A new development in the supply picture has been the sharp decline in warehoused gold at the New York Commodity Exchange (COMEX). Due to massive selling in early 2013, the COMEX hoard has fallen from three million ounces at the end of 2012 to just 672,000 ounces in September, a 77.6% decline. This means that any "panic buying" scenario could cause the COMEX to run short of available gold supplies.
Gold Demand: Asia (mostly China) is on Pace to Absorb 80% of New Supplies
China does not report its central bank gold purchases, but we can get a good idea of Chinese gold demand from their monthly imports via Hong Kong, China's main port of entry for gold, where gold imports have recently surpassed 100 tons a month. In August of 2013 (the latest totals available as we go to press), China imported 131.4 tons of gold, up slightly from July's totals of 129.2 tons and a quantum leap from the 112 tons imported in June. The timing is important: After gold hit its annual low of $1192 on June 28, Chinese dealers upped their orders. Unlike Americans, Asian investors tend to buy gold on price dips!
For the last six years, China has been the #1 producer of new gold, mining about 400 tons per year, but China also leads the world in gold imports. Gold consumption in the first half of the year rose 54% over the same six months in 2012. For all of 2012, China consumed 832 tons of gold, so a 54% increase for the 2013 implies 1,281 tons of gold demand this year - or about 50% of new gold mine production.
China's imports have now topped 100 tons a month for four straight months - May, June, July and August. It's important to note that these are the four months AFTER gold's sharpest (mid-April) price collapse. Chinese demand was much lower in the first four months, but China's net gold imports through Hong Kong total 745 tons for the first eight months of 2013. If you add in the 600 tons of demand in India, that comes to 1345 tons in eight months, an annual rate of more than 2000 tons for China and India alone. That means India and China represent about 80% of projected new gold mine production in 2013.
China has about 100,000 gold jewelry stores and 20 banks that sell gold ingots or gold-linked accounts. China produces about 60% of the world's gold jewelry. Over half of that demand is for weddings. With 2.6 billion people living in the combined nations of China and India, there are a lot of weddings! About 13 million couples are married, per year, in each nation, and gold figures in some way in most weddings.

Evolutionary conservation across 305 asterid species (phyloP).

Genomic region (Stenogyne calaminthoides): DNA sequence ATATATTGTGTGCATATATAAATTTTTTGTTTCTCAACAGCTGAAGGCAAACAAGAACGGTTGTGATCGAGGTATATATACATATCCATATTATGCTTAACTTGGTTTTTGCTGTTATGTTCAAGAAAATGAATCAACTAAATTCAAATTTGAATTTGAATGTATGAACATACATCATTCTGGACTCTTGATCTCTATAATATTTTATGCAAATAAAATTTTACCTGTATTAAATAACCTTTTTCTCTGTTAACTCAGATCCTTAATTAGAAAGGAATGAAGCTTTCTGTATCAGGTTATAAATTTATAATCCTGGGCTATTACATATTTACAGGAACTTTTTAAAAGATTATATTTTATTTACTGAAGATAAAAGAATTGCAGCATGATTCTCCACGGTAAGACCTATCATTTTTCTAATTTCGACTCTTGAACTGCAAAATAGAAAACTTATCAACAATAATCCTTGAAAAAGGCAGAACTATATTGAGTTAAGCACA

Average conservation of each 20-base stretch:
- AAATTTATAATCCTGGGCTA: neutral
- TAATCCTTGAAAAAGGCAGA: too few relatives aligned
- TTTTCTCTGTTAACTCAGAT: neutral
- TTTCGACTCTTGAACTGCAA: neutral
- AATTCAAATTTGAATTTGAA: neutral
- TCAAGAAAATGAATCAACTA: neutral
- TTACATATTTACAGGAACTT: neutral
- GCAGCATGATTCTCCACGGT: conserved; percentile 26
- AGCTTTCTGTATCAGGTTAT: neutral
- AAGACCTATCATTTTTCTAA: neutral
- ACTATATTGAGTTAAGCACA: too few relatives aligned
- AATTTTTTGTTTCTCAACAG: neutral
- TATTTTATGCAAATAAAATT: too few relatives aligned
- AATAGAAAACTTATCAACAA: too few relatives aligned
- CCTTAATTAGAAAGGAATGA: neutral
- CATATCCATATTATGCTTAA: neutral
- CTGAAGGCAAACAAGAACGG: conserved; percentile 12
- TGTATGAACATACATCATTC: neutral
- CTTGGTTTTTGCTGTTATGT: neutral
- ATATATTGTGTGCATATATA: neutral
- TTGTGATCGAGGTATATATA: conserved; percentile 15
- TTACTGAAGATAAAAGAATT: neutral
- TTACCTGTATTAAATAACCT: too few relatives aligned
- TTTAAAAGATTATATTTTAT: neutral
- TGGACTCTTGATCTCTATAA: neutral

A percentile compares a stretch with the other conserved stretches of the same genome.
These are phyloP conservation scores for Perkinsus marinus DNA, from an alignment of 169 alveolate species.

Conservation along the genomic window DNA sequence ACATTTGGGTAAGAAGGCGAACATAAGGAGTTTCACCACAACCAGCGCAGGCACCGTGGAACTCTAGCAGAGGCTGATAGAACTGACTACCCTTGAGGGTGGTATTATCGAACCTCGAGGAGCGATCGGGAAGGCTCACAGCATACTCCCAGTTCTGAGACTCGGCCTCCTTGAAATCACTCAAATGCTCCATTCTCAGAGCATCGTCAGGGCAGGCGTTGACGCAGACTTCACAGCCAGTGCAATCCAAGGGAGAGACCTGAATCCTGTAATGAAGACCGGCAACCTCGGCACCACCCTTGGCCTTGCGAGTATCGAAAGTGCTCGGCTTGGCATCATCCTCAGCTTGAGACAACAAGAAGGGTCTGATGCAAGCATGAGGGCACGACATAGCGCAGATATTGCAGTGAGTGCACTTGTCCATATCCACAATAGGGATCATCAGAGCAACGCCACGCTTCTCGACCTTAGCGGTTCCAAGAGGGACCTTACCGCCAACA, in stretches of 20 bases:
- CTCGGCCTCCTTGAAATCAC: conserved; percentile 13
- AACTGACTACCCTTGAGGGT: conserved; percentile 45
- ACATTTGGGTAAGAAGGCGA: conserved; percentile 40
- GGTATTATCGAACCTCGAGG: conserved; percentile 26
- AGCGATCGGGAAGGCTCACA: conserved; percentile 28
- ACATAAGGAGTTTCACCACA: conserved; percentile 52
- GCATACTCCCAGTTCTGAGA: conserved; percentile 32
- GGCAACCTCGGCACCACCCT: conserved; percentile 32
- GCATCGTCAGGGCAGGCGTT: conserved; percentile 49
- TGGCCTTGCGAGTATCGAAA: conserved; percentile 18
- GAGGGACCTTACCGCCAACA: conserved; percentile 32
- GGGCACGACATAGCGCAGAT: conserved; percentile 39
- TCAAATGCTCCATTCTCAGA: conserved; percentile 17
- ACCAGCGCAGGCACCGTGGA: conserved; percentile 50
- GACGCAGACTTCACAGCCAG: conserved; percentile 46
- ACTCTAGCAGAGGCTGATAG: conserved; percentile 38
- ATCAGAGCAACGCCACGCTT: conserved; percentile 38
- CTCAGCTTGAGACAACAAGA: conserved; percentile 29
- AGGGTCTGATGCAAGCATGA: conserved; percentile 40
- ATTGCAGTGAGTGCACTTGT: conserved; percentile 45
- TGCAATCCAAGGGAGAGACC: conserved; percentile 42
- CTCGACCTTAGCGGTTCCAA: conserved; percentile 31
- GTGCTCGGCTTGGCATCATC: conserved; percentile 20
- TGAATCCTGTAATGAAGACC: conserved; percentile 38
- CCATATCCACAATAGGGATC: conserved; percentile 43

In addition, the world's central banks are still buying gold, although not at record rates. In 2012, central banks bought the most gold in nearly 50 years, 535 tons. This year, they are on pace to buy about 350 tons. In general, the "emerging" (poor) nations are buying gold, while rich nations are standing pat, but at least the rich banks are not selling gold to help balance their debt-ridden budgets. In particular, the U.S. has resisted calls to sell its gold hoard, and the European central banks sold only five tons this year, the lowest sales since 1999 (and those five tons of gold sales were for the production of coins, in Germany).
Conclusion: Cautious Optimism in Gold Justifies a Gradual Gold Accumulation Plan
In any market - including the precious metals - most people watch the daily price swings and they want to know "why did gold (or stocks) go down (or up) today"? The correct answer is usually "emotion." Traders act first, then they think. They shoot, then aim. They react to new headlines before they read the details of the story. Anyone looking at today's low price of gold would think that the world was all of a sudden a very safe place: The central banks of the world stopped printing fiat currencies; all budgets are balanced; gold mines are pouring out new supplies from massive new discoveries; and war is obsolete.
Traders in Asia have a different view. They buy gold as a preferred form of savings, irrespective of their personal fears of global unrest, inflation or deflation. Gold is wearable wealth in India and a sign of rising affluence in China and other Asian lands which have been mired in unspeakable poverty for so long.
We agree with Zack's, a leading investment firm, in their cautious common-sense conclusion in a recent report on gold and the mining sector: "Demand for gold will undoubtedly continue to rise in the long term, thanks to the rising middle class in India, China and other emerging markets. The Euro-zone debt crisis will also be an important driver for gold demand. Furthermore, demand for gold bullion and coins are currently at unprecedented levels. It may, however, take months for this new demand to feed into prices… At current levels, one should invest in gold as a long-term investment, which will grow in value and add diversification to a portfolio. For quick returns, it is advisable to focus on other assets."
Will gold soar any time soon? Probably not. But that's good. We want the gold price to stay low enough for long enough that we can accumulate a significant holding for portfolio balance and asset protection.